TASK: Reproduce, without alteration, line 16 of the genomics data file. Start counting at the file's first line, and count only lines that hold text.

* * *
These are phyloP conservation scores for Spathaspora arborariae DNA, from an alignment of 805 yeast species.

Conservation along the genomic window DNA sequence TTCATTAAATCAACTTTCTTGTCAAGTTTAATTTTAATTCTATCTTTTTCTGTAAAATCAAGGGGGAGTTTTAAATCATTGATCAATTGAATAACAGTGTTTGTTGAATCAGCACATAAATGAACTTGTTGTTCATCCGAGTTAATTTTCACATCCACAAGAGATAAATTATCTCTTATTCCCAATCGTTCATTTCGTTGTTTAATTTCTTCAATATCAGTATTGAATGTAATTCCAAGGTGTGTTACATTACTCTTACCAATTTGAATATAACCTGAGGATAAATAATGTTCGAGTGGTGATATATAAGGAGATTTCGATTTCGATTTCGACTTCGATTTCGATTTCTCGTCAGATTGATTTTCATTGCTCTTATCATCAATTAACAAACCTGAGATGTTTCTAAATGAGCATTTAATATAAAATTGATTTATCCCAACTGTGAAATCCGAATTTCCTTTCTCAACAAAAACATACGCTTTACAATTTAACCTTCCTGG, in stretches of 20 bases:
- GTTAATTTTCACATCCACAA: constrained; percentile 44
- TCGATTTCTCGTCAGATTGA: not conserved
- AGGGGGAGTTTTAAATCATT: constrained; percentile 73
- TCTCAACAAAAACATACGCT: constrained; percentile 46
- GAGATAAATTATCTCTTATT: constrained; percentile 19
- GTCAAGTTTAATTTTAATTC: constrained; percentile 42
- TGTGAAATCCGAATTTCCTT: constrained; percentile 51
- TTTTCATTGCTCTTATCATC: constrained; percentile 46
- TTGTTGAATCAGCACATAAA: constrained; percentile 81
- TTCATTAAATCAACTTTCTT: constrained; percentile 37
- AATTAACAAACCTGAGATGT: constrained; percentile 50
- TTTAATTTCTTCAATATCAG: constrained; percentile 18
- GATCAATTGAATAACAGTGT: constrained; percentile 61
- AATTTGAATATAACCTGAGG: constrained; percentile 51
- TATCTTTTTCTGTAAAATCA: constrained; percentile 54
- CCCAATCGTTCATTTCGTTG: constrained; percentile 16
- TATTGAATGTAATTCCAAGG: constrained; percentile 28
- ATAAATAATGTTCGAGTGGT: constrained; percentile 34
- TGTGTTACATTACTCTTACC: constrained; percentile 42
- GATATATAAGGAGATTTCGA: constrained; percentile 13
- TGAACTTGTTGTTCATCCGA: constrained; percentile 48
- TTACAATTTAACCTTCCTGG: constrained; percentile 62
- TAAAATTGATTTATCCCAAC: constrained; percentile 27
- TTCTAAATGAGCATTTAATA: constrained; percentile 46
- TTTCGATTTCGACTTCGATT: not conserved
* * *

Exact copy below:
- AATTTGAATATAACCTGAGG: constrained; percentile 51